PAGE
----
Find Information About:

Drugs & Supplements

Get information and reviews on prescription drugs, over-the-counter medications, vitamins, and supplements. Search by name or medical condition.

Pill Identifier

Pill Identifier

Having trouble identifying your pills?

Enter the shape, color, or imprint of your prescription or OTC drug. Our pill identification tool will display pictures that you can compare to your pill.

Get Started

My Medicine

Save your medicine, check interactions, sign up for FDA alerts, create family profiles and more.

Get Started

WebMD Health Experts and Community

Talk to health experts and other people like you in WebMD's Communities. It's a safe forum where you can create or participate in support groups and discussions about health topics that interest you.

  • Second Opinion

    Second Opinion

    Read expert perspectives on popular health topics.

  • Community


    Connect with people like you, and get expert guidance on living a healthy life.

Got a health question? Get answers provided by leading organizations, doctors, and experts.

Get Answers

Sign up to receive WebMD's award-winning content delivered to your inbox.

Sign Up

Botox, a deadly toxin, is also a powerful drug and a so-called fountain of youth. But could it also become a weapon?

The Many Faces of Botox


First, he gives a group lecture on the benefits and risks of Botox, after which all patients get a chance to ask questions and hear each other's. Then each person meets with him individually for further consultation, to sign a consent form, and if agreed upon, to get an injection. After the treatment, clients have the chance to mingle with the group while consuming refreshments.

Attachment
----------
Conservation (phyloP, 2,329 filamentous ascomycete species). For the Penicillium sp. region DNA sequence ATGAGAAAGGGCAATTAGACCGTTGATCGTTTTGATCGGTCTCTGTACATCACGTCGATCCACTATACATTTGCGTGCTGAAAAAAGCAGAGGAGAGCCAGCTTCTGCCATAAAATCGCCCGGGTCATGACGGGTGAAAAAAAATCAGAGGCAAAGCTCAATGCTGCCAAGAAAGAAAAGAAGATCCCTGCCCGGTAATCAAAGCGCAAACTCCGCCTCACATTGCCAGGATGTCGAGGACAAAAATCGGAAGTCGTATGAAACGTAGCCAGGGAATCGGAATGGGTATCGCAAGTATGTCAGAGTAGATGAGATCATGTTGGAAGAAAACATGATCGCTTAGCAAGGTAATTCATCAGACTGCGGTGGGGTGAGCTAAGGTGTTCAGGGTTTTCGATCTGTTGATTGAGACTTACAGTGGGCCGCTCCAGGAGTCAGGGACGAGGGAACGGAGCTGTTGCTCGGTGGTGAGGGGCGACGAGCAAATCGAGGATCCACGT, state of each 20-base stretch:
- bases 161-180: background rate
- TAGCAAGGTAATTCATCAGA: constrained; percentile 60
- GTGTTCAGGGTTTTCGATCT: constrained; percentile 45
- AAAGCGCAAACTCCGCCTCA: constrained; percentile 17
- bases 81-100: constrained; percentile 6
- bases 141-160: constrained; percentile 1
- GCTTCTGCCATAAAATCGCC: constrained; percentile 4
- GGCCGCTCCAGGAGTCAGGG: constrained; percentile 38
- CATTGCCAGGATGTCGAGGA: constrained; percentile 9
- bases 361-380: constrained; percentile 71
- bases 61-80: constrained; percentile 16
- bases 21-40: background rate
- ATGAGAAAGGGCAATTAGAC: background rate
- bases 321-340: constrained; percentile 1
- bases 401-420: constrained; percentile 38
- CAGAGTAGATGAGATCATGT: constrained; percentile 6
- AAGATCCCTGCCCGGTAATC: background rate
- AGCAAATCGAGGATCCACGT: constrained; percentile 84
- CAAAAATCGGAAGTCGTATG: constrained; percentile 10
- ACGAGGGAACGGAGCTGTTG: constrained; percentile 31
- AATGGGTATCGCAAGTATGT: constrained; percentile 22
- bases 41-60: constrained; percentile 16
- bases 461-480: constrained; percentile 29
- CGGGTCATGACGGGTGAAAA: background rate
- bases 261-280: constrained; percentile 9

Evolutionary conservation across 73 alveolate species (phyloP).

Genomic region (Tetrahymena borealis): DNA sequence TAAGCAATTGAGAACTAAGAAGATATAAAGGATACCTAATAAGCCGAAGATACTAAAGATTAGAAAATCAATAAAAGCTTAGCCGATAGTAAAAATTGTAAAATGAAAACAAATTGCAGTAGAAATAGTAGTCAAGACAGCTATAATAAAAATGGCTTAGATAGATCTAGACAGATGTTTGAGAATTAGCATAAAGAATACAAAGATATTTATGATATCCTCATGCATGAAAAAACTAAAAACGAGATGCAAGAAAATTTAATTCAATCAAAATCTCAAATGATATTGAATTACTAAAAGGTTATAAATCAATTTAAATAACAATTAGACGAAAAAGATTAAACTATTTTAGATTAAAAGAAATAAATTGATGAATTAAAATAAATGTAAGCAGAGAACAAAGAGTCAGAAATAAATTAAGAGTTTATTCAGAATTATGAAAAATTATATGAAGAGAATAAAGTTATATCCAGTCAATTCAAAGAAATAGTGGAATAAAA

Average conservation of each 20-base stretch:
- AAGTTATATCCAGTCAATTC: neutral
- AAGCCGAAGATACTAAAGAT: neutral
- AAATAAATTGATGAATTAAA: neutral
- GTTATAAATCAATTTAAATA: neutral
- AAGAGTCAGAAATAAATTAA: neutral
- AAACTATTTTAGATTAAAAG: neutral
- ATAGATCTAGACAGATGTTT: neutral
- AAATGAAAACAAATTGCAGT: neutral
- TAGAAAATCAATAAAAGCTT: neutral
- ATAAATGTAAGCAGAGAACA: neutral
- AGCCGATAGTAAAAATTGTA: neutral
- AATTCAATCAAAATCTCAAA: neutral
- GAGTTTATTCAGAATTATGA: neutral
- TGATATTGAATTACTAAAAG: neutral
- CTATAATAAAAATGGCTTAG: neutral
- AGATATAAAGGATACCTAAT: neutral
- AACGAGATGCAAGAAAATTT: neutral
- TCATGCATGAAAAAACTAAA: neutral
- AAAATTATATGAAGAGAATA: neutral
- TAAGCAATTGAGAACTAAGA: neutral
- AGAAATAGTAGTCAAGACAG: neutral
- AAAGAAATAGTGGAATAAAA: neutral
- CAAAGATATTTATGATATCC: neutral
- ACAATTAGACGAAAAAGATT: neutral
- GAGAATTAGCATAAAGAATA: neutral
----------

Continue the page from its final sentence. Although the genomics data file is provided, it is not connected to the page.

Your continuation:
"They have the benefit of a group setting in terms of a discount financially, and the more relaxed setting of a group, but they also have the benefit of an individual medical treatment that's private and confidential," says Greenberg.

Many health experts, however, have frowned upon Botox parties, fearing that the social atmosphere trivializes the risk associated with the procedure. According to a May 2002 news release issued by the American Society for Aesthetic Plastic Surgery (ASAPS), such affairs "have raised red flags for many medical professionals."

The concern apparently originated from media reports of some parties being held in beauty salons, spas, or people's homes, with the injections sometimes administered by untrained personnel.

"It's inappropriate, obviously, if you're not in a medical environment," says ASAPS spokesman Alan Gold, MD. "You can still have side effects, an allergic reaction, or a fainting episode."

Gold speculates, however, that the occurrence of these inappropriate gatherings may be slightly exaggerated and actually make up only a small percentage of the drug's use.

Nonetheless, the ASAPS recommends that anyone who undergoes Botox treatment makes sure that they can answer "Yes" to the following questions:

  • Have you been asked to provide a complete medical history?
  • Have you been advised on alternative treatments?
  • Have you been advised of the risks and given your informed consent?
  • Is a qualified physician administering the treatment?
  • Is the physical setting appropriate for administering medical treatment, including handling emergency situations?
  • Are you willing and able to follow posttreatment instructions?
  • Will you receive adequate follow-up care?

For more information on these recommendations, call the ASAPS referral line at (888) 272-7711, or visit the web site at

URAC: Accredited Health Web Site TRUSTe online privacy certification HONcode Seal AdChoices